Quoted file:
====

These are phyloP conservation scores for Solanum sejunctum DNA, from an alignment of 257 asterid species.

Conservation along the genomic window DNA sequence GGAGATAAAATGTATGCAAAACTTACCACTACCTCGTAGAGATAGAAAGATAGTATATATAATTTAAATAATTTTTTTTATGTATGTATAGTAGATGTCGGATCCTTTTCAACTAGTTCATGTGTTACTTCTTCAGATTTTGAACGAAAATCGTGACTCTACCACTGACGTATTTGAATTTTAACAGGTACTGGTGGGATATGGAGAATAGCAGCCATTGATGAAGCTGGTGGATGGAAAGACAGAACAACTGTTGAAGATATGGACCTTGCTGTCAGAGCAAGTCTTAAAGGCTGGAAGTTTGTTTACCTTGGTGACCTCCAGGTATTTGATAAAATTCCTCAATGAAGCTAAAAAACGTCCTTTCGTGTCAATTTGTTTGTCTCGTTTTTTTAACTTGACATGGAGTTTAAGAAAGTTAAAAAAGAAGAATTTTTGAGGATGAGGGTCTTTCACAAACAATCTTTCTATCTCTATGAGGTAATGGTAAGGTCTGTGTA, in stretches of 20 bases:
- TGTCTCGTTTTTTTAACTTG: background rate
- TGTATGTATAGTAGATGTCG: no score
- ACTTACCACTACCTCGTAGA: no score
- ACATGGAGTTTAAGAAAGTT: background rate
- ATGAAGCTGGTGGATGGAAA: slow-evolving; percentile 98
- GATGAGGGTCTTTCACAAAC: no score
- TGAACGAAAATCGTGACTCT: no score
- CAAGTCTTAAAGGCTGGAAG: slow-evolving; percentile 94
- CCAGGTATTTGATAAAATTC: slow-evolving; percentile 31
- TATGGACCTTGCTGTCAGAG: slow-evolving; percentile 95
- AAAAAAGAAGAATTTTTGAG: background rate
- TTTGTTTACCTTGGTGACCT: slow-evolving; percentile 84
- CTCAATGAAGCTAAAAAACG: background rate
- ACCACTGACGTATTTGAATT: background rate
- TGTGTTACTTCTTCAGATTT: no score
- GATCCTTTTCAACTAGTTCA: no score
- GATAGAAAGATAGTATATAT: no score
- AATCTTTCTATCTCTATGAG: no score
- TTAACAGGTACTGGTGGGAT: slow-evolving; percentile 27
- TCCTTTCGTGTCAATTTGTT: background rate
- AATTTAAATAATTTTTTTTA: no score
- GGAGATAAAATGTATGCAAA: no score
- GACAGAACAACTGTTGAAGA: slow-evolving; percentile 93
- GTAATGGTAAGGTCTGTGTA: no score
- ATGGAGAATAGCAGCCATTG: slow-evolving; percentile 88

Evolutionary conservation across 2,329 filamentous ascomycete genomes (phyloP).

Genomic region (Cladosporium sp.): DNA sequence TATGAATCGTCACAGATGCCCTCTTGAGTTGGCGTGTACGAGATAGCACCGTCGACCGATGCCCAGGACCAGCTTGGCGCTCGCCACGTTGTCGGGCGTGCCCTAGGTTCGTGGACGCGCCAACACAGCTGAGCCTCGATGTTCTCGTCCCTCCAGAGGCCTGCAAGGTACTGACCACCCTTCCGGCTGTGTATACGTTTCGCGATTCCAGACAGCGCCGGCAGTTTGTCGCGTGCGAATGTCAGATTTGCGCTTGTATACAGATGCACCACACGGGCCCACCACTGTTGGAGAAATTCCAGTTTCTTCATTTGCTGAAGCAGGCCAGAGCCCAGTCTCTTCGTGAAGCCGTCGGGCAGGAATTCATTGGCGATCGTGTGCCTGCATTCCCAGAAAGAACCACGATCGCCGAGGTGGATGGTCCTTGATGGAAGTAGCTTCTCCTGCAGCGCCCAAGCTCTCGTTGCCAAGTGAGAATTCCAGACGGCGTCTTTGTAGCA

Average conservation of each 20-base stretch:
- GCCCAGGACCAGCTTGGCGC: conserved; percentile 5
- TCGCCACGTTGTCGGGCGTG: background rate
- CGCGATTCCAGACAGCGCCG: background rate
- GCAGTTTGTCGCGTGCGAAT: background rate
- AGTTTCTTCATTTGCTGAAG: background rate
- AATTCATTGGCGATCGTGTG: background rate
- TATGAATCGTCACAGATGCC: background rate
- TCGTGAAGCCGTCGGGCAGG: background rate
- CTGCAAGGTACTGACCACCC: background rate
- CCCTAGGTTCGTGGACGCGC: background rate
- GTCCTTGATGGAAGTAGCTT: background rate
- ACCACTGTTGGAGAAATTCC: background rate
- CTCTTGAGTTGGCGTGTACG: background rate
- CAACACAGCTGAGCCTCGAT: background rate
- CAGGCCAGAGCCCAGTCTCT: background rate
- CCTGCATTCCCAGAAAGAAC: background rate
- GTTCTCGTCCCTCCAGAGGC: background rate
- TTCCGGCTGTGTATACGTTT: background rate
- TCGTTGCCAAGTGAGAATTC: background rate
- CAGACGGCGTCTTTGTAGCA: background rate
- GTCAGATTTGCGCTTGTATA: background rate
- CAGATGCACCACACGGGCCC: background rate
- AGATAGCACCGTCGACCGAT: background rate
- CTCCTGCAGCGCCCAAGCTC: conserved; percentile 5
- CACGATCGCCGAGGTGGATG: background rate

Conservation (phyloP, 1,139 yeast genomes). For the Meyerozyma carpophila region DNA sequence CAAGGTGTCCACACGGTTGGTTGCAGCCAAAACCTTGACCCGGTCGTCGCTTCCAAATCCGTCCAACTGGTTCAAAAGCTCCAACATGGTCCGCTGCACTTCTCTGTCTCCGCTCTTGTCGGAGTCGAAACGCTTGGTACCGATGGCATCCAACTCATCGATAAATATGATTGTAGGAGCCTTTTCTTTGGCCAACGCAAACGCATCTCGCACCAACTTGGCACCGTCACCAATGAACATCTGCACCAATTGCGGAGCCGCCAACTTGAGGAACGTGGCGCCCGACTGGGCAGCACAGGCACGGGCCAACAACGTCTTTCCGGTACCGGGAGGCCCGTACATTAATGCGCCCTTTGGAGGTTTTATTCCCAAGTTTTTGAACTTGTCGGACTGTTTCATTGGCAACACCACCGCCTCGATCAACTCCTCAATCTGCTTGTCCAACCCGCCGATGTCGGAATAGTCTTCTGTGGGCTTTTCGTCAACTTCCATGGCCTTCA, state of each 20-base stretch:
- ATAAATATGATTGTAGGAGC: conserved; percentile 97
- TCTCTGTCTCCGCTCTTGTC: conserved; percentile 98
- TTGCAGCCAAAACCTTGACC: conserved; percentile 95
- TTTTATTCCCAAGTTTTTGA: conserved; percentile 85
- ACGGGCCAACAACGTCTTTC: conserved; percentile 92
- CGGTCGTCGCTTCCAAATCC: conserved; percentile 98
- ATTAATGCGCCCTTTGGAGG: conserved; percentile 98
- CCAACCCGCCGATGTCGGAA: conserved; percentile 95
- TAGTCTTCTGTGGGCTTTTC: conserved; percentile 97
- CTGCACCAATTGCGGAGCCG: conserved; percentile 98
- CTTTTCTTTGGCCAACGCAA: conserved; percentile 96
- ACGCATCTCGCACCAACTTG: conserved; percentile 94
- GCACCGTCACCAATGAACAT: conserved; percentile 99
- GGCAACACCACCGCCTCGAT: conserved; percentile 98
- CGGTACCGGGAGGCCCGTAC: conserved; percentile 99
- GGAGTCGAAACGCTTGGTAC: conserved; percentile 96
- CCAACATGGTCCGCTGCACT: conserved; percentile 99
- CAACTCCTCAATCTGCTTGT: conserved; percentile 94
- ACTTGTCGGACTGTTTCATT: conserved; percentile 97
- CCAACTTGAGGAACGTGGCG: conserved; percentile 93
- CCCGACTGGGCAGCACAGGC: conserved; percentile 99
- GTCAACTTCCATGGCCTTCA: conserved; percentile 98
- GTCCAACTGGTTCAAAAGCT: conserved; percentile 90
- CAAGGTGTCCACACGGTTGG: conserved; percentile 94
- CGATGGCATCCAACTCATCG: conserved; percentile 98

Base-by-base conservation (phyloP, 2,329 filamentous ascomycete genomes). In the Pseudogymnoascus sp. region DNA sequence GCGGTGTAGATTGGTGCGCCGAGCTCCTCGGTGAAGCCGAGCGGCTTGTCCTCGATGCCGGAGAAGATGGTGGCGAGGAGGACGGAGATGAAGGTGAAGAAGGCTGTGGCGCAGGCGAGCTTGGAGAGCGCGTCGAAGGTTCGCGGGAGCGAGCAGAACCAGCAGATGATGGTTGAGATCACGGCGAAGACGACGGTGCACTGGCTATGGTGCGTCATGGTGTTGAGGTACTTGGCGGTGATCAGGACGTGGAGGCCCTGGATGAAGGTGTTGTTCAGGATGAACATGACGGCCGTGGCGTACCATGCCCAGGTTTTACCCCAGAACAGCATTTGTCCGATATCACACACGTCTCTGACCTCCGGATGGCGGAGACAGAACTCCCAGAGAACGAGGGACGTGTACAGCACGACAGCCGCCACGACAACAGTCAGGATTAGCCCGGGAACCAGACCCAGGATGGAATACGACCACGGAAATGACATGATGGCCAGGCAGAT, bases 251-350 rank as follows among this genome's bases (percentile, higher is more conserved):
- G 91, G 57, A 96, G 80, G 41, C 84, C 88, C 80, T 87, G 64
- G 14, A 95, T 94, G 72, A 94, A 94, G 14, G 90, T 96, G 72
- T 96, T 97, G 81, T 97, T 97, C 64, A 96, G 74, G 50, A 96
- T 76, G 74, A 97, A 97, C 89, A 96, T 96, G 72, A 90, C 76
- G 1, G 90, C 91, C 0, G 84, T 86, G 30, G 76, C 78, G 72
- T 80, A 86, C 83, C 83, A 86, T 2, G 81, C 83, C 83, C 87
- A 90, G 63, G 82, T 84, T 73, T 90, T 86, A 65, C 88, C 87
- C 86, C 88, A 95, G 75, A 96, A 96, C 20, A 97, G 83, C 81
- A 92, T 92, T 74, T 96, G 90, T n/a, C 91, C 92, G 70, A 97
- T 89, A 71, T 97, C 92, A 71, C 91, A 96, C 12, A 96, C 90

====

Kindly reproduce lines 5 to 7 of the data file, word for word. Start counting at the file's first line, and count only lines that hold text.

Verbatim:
- ACTTACCACTACCTCGTAGA: no score
- ACATGGAGTTTAAGAAAGTT: background rate
- ATGAAGCTGGTGGATGGAAA: slow-evolving; percentile 98